According to a report released on Thursday by the National Bureau of Statistics, activity in China's vast manufacturing sector continued to contract in February, and at a faster rate, underscoring concerns that the world's second-largest economy is losing momentum.

A report from IHS Markit showed today that China's manufacturing activity decline eased in February with both output and new orders expanding slightly, despite weaker demand for exports.

The Caixin China Manufacturing Purchasing Managers' Index rose to a three-month high of 49.9 in February from 48.3 in January. The reading was just below the 50-neutral mark.

Meanwhile, consumer sentiment in the U.S. rebounded by much less than initially estimated in the month of February, revised data from the University of Michigan revealed on Friday.

The report said the consumer sentiment index for February was downwardly revised to 93.8 from a preliminary reading of 95.5.

The index is still well above the final January reading of 91.2, but the revised reading came in well below analyst estimates of 95.7.

A report from the Institute for Supply Management said growth in the U.S. manufacturing sector slowed by much more than anticipated in the month of February, with the ISM Purchasing Managers Index dropping to 54.2 in the month. In January, the index had climbed to 56.6. Economists had expected the index to edge down to 55.5.


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Gold Futures Tumble Again, Settle At 5-week Low

Trading 01 mar 2019 Commentaire »

Gold prices declined sharply on Friday, extending losses to a fifth straight session, as traders chose riskier assets such as equities. A stronger dollar, thanks to better than expected fourth quarter U.S. GDP data, contributed as well to the yellow metal's slide.

Global stocks moved higher as optimism about trade talks rose again after White House economic adviser Larry Kudlow said U.S.-China trade negotiations are making "fantastic" progress

The dollar index gained about 0.28%, rising to 96.49, rallying from an early low of 96.07.

Gold futures for April ended down $16.90, or 1.3%, at $1,299.20 an ounce, the lowest settlement since January 25.

On Thursday, gold futures ended down $5.10, or 0.4%, at 1,316.10 an ounce. For the week, gold shed about 2.5%, the biggest percentage loss in a week, since mid August 2018.

Silver futures for May settled at $15.256 an ounce, down $0.378 from previous close.

Copper futures for May ended down $0.0160, at $2.9320 per pound.

Data released by the U.S. Commerce Department on Thursday said real gross domestic product climbed by 2.6% in the fourth quarter compared to the 3.4% jump in the third quarter. Economists had expected GDP to increase by 2.3%.

In today's economy releases, a report from the Institute for Supply Management showed growth in the U.S. manufacturing sector slowed by much more than anticipated in the month of February.

The ISM said its purchasing managers index dropped to 54.2 in February after climbing to 56.6 in January. Economists had expected the index to edge down to 55.5.

A report from the Commerce Department showed personal income edged slightly lower in the month of January after jumping much more than expected in December.

The report said personal income dipped by 0.1% in January after surging up by 1% in December and rising by an upwardly revised 0.3% in November.

Economists had expected income to climb by 0.4% in December compared to the 0.2% uptick originally reported for the previous month.

The report said personal spending fell by 0.5% in December after climbing by an upwardly revised 0.6% in November. Economists had expected personal spending to drop by 0.3%.


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U.S. Consumer Sentiment Rebounds Less Than Initially Estimated In February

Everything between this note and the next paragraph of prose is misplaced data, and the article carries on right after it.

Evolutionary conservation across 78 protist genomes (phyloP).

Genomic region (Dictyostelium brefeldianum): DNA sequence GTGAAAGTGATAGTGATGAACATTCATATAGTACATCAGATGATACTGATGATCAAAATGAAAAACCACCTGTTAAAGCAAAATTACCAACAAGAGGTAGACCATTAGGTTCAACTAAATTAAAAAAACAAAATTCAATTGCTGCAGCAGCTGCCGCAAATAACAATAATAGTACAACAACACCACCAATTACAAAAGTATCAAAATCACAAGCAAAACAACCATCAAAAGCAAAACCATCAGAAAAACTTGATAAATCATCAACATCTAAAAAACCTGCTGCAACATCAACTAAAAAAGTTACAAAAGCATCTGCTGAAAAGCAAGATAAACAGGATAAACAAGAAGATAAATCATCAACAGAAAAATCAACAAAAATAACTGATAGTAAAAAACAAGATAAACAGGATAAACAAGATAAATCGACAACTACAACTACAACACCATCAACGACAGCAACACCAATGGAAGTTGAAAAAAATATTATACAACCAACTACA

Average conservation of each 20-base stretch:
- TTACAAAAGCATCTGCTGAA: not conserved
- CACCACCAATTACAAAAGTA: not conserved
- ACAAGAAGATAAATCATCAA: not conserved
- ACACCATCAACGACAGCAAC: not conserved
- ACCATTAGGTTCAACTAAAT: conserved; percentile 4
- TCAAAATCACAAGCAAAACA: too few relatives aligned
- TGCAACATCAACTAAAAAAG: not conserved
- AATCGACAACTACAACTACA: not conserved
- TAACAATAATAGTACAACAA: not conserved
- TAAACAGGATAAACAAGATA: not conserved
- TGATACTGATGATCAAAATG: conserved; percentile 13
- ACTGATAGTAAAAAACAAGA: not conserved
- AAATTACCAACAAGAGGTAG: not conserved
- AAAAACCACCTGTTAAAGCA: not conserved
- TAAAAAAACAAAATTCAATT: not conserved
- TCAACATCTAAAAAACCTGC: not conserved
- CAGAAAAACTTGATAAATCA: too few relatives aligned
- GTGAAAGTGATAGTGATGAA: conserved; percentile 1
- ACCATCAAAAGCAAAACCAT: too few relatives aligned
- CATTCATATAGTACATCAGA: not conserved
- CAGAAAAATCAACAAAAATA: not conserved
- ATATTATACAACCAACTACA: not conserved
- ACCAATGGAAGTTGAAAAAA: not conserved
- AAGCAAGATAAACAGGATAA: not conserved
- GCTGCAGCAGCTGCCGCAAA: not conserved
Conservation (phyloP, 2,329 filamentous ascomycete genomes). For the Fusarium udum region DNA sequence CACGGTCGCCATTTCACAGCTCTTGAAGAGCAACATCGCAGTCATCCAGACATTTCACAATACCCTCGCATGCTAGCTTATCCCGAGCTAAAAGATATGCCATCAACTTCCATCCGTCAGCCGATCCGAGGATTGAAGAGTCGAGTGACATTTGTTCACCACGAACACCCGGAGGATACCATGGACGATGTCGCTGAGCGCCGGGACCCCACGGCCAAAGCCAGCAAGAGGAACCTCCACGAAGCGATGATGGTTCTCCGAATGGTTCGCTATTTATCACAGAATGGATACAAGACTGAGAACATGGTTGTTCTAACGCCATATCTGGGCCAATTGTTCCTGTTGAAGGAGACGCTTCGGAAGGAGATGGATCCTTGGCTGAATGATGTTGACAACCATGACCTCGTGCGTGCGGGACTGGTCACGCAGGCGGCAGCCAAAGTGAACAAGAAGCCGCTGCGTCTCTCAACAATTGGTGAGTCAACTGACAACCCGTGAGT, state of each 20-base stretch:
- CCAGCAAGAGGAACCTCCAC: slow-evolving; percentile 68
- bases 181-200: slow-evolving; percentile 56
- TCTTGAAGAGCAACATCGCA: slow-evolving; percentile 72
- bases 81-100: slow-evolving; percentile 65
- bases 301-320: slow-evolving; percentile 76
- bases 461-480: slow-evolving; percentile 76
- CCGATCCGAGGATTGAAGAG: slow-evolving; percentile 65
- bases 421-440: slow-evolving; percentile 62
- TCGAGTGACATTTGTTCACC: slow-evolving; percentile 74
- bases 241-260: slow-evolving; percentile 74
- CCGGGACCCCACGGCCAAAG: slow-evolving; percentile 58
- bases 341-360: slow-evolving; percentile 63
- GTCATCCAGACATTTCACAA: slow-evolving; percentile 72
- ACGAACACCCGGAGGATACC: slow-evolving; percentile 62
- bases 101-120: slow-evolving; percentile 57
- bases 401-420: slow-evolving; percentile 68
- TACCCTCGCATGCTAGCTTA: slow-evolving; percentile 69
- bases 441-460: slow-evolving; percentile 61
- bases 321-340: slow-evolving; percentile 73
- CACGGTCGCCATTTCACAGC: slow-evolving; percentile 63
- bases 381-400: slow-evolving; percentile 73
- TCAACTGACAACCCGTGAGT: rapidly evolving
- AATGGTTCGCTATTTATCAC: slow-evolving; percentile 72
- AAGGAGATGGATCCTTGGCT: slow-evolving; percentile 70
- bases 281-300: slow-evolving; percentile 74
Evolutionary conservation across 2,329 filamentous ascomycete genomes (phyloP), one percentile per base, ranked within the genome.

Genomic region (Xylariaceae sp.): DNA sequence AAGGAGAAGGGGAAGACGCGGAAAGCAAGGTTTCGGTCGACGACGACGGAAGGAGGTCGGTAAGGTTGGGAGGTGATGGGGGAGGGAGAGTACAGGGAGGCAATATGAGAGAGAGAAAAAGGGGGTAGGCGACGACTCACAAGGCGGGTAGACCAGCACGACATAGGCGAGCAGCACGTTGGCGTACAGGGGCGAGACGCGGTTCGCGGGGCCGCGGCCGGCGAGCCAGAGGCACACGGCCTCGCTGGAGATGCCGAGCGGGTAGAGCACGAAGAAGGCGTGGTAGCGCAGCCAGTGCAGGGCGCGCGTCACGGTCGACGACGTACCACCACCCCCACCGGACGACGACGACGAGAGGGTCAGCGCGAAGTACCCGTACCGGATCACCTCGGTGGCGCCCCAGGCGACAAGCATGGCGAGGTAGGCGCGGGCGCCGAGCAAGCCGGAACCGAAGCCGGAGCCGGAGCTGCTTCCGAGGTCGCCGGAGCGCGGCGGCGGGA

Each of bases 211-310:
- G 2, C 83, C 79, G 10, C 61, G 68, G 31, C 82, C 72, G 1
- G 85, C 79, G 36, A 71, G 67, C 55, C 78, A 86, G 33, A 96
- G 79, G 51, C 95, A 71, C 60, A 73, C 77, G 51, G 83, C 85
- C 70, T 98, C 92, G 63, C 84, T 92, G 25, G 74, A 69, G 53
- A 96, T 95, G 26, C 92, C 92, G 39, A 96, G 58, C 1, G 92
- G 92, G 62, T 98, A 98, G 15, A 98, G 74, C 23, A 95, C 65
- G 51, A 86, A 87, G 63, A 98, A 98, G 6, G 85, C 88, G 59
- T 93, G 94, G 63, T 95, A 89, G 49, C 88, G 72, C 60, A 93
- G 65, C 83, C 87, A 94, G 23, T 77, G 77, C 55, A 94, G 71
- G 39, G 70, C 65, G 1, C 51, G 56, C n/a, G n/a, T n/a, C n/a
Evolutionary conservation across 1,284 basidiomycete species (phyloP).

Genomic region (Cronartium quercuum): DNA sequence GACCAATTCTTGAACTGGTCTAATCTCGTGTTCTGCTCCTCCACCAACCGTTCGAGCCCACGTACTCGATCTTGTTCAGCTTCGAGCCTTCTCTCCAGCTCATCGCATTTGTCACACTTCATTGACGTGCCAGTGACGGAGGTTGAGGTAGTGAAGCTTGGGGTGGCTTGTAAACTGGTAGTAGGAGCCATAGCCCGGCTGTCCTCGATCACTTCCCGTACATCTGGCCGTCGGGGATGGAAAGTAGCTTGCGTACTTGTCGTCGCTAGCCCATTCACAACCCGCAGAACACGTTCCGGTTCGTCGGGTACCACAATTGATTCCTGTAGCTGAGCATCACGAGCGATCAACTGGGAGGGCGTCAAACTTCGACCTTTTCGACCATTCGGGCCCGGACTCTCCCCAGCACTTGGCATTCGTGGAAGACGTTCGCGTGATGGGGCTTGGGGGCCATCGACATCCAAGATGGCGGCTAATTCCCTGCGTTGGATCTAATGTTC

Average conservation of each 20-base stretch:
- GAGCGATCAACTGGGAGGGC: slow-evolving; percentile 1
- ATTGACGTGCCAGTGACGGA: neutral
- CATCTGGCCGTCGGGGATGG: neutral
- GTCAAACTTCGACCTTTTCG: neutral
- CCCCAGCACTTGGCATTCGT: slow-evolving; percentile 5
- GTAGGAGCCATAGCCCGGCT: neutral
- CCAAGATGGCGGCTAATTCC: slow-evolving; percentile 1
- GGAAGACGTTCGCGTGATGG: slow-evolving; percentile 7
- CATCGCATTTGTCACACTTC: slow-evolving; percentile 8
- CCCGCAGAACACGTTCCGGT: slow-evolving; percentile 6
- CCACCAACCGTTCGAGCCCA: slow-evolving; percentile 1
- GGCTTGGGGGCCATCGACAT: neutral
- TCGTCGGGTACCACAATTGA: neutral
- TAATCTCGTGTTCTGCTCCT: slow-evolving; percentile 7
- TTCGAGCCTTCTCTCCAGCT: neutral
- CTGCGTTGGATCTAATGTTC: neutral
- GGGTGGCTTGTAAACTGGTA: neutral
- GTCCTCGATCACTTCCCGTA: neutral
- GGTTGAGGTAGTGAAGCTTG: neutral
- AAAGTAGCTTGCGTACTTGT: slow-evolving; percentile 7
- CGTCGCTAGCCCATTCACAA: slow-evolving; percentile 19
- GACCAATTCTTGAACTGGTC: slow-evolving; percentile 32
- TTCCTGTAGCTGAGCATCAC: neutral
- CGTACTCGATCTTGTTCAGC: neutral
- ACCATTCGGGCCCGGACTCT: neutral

Trading 01 mar 2019 Commentaire »

Consumer sentiment in the U.S. rebounded by much less than initially estimated in the month of February, revised data from the University of Michigan revealed on Friday.

The report said the consumer sentiment index for February was downwardly revised to 93.8 from a preliminary reading of 95.5.

The index is still well above the final January reading of 91.2, but the revised reading came in well below analyst estimates of 95.7.

"Although sentiment was still above last month's low, the bounce-back from the end of the Federal shutdown faded in late February," said Surveys of Consumers chief economist, Richard Curtin.

"While the overall level of confidence remains diminished, it is still quite positive," he added. "Nonetheless, aside from last month, it was only lower in one month since Trump's election, but barely, at 93.4 in July 2017."

The report said the current economic conditions index edged down to 108.5 in February from 108.8 in January, while the index of consumer expectations jumped to 84.4 from 79.9.

On the inflation front, one-year inflation expectations dipped to 2.6 percent in February from 2.7 percent in January and five-year inflation expectations slid to 2.3 percent from 2.6 percent.

"Long-term inflation expectations remained near the lowest level recorded in the past half century," Curtin said. "Among households with incomes in the top third, the reduction in inflation expectations was even greater, falling to an all-time low of just 1.9%."


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U.S. Manufacturing Index Indicates Slower Growth In February

Trading 01 mar 2019 Commentaire »

Growth in the U.S. manufacturing sector slowed by much more than anticipated in the month of February, according to a report released by the Institute for Supply Management on Friday.

The ISM said its purchasing managers index dropped to 54.2 in February after climbing to 56.6 in January. While a reading above 50 still indicates growth in the manufacturing sector, economists had expected the index to edge down to 55.5.

"Comments from the panel reflect continued expanding business strength, supported by notable demand and output, although both were softer than the prior month," said Timothy R. Fiore, Chair of the ISM Manufacturing Business Survey Committee.

The report said the new orders index fell to 55.5 in February from 58.2 in January, while the production index slumped to 54.8 from 60.5.

The employment index also slid to 52.3 in February from 55.5 in January, suggesting a slowdown in the pace of job growth in the manufacturing sector.

On the inflation front, the prices index edged down to 49.4 in February from 49.6 in January, indicating lower raw materials prices for the second straight month after nearly three years of increases.